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Wednesday, October 20, 1999 Published at 11:42 GMT 12:42 UK

Business: The Economy

World trade talks could stall

Seattle may be the setting for the most acriminous trade round yet

Talks to launch a new round of global trade talks could stall before they get off the ground.

European Trade Commissioner Pascal Lamy says the agenda proposed by the United States for the upcoming World Trade Organisation conference in Seattle is "too narrow to meet the current challenges".

[ image: The last round of talks resulted in many tariff reductions]
The last round of talks resulted in many tariff reductions
He told a French newspaper that considering the American approach, the planned "millennium round" of trade talks is in danger of not being launched.

The EU would like issues like investment and competition discussed at the trade talks, while the USA wants to stick to agriculture and services.

The differences are likely to be discussed at a meeting of world trade ministers in Switzerland next week in preparation for the trade talks, which begin in Seattle on 30 November.

Battle over agriculture

These differences have provoked some opening salvoes between Brussels and Washington.

Franz Fischler, EU agriculture commissioner, said Mr Clinton's criticism of the Common Agricultural Policy, was an attempt to deflect attention from the US's reluctance to negotiate on politically sensitive sectors.

He said agricultural support spending was falling in the European Union but rising in the US.

"These attacks on the EU's farm policy by the US are reminiscent of the rhetoric pumped out during the Uruguay Round, and are a clear attempt by the US to distract public attention from their reluctance to include in the new WTO round sectors which are politically sensitive in the United States.

"The CAP is not responsible for the difficulties being experienced by US farmers as indeed farmers anywhere else in the world," he added.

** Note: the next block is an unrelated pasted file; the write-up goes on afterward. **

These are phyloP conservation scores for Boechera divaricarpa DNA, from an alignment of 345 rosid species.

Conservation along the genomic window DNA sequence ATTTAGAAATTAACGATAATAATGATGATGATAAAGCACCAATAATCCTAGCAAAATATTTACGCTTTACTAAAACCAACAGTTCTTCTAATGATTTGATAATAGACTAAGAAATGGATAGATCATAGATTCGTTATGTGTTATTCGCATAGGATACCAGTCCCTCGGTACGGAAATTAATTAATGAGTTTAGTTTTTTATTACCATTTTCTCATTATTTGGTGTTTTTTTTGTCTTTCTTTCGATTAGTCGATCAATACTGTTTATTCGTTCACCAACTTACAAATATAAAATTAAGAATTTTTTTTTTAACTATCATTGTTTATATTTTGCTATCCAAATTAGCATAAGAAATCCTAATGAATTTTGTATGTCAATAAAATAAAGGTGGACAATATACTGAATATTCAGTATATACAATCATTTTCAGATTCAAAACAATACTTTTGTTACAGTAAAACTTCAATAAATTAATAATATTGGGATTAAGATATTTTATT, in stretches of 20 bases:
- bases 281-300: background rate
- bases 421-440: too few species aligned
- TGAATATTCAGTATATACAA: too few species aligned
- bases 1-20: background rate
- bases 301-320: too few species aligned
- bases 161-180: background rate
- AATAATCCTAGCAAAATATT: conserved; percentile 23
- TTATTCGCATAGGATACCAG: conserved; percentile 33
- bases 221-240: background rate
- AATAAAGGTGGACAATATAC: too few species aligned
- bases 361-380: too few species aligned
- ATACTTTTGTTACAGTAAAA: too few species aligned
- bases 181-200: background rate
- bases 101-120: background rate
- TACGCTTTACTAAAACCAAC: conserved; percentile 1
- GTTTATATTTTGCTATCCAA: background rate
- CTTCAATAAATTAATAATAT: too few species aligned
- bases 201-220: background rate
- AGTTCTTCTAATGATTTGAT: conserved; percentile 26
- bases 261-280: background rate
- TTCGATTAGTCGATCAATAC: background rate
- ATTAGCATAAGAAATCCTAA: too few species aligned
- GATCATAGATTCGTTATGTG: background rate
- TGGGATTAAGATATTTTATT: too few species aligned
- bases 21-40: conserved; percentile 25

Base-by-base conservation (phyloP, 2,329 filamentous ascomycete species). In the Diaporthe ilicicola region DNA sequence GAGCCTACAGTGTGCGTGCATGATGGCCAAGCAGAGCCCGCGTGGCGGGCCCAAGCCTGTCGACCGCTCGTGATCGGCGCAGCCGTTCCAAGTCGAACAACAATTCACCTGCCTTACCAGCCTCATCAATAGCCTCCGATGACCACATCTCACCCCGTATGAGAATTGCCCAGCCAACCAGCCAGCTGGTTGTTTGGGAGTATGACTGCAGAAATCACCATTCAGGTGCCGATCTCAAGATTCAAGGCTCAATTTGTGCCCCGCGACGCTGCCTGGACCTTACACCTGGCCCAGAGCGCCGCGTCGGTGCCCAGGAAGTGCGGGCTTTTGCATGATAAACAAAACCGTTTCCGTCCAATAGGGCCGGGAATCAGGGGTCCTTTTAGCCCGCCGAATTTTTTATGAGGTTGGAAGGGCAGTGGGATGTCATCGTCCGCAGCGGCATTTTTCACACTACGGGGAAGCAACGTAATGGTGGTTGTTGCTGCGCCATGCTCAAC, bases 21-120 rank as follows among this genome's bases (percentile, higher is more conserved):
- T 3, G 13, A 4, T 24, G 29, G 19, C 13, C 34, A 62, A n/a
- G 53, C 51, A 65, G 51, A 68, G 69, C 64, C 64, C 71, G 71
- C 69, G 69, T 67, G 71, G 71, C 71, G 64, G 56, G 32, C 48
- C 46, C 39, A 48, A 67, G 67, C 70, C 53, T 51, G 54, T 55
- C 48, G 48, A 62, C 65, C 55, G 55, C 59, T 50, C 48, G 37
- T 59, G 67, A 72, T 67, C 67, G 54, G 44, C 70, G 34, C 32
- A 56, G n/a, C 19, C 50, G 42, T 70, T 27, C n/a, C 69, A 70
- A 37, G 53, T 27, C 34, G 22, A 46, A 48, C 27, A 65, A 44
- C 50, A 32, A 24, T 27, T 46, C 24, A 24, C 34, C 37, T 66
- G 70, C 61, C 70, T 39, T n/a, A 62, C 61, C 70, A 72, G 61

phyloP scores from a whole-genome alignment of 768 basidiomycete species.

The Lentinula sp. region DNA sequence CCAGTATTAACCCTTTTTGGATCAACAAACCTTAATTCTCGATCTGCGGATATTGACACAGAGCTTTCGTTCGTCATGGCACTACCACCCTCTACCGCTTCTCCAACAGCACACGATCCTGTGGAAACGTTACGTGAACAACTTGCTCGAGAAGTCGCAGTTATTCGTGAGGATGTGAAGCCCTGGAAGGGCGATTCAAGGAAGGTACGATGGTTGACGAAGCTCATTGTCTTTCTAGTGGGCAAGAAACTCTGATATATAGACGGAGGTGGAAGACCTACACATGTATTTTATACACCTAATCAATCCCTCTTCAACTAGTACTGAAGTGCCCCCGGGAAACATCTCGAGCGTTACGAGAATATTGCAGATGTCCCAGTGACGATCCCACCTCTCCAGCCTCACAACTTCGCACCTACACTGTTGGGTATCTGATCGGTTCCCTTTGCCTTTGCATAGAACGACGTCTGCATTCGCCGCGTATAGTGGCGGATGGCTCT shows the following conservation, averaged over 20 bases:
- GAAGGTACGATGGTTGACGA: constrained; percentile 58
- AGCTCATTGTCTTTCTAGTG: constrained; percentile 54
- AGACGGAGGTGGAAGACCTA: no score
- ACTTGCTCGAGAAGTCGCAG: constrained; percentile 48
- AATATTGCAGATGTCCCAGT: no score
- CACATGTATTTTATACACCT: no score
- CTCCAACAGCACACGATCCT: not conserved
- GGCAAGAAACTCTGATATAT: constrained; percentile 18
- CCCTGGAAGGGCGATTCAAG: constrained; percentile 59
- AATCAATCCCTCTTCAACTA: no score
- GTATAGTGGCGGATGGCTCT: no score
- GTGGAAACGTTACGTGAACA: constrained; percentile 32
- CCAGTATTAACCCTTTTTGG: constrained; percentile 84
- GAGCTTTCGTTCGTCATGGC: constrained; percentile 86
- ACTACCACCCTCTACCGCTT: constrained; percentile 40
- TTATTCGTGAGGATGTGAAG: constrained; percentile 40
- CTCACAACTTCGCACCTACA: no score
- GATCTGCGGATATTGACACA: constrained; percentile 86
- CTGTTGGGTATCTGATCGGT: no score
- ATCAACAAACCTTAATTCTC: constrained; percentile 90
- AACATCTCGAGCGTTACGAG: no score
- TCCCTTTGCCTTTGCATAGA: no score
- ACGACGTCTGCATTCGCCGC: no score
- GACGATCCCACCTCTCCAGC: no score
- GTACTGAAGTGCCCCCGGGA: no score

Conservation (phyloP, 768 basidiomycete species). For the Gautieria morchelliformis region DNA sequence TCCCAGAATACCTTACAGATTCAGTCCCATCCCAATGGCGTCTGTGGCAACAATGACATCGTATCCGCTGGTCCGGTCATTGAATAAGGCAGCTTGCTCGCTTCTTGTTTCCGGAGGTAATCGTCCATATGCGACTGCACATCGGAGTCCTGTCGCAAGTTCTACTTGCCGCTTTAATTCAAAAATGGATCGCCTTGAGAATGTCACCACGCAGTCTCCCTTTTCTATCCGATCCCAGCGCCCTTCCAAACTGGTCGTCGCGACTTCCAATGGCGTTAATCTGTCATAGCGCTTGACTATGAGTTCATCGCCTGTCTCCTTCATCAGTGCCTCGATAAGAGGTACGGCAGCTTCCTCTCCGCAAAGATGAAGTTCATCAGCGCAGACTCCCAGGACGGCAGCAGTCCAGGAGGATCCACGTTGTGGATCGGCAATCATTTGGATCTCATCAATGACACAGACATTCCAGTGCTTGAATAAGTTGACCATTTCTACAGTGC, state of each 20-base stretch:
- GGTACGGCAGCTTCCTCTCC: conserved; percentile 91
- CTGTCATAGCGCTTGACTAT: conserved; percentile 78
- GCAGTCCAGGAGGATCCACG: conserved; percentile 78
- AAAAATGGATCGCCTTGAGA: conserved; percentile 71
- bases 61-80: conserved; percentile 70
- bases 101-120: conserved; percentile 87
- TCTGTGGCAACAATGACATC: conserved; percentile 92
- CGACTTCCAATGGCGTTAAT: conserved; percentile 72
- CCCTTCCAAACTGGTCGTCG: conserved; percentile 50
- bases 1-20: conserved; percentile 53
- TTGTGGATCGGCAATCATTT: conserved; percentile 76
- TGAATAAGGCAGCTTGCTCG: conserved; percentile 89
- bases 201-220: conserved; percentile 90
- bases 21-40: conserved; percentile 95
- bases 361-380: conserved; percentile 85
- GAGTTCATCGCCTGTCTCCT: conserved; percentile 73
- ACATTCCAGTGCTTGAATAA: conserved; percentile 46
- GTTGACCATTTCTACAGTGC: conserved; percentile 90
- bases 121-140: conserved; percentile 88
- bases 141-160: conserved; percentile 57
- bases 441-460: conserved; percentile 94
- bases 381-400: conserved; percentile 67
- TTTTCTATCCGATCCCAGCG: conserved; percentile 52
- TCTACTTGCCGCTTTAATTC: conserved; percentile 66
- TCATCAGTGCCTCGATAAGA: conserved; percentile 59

Meanwhile, US Agriculture Secretary Dan Glickman said that agriculture would be the key test of the success of the trade round.

"Agriculture is probably the most sensitive issue in the talks," he told US farmers on Tuesday. "But it will determine whether the next trade round is successful."

The United States is the world's largest agricultural exporter, but its products have come under increasing attack in Europe as a health risk, with GM food and hormone-treated beef both causing concern.

Prodi flies to Washington

EU Commission President Romano Prodi told the 15 heads of state attending the European Summit in Finland that he planned a meeting with US President Bill Clinton in Washington with the aim of arriving at a "joint position" shared by the Europeans and Americans.

Mr Prodi's spokesman said his meeting with Mr Clinton would send trade negotiators "a clear political message" that free trade was "a treasure that all parties must work hard to defend". It is understood that the meeting will take place on October 27.

Japanese Foreign Minister Yohei Kono has also called for changes to a draft declaration planned for the Seattle meeting.

He told WTO Director General Mike Moore, who has been in Japan for a three-day visit, the draft was "lacking balance" and was advantageous to food-exporting countries.

Much at stake

The European Union and the United States are the two largest economies in the world. They account together for about half the entire world economy.

The EU and the US have also the biggest bilateral trading and investment relationship.

Transatlantic flows of trade and investment amount to around $1 billion a day, and jointly, EU/US global trade accounts for almost 40 % of total world trade.

The EU has said it may be prepared to consider a US proposal for a rapid reduction in tariffs in eight key areas if it was of benefit to EU exporters.

Washington's accelerated tariff liberalisation proposal - which has been endorsed by Pacific rim countries at the Apec summit last month - originally prop would harmonise or eliminate tariffs in eight sectors that account for one third of US exports.

They include chemicals; energy equipment; environmental goods; fish and fishery products; gems and jewellery; medical equipment and scientific instruments; toys; and forest products.

The EU representative in Washington, Hugo Paemen, said:
"We are ready to consider advanced reductions, on condition that it is a balanced deal for us. There have to be reductions in tariffs for products that are of interest to our economies and European exporters."

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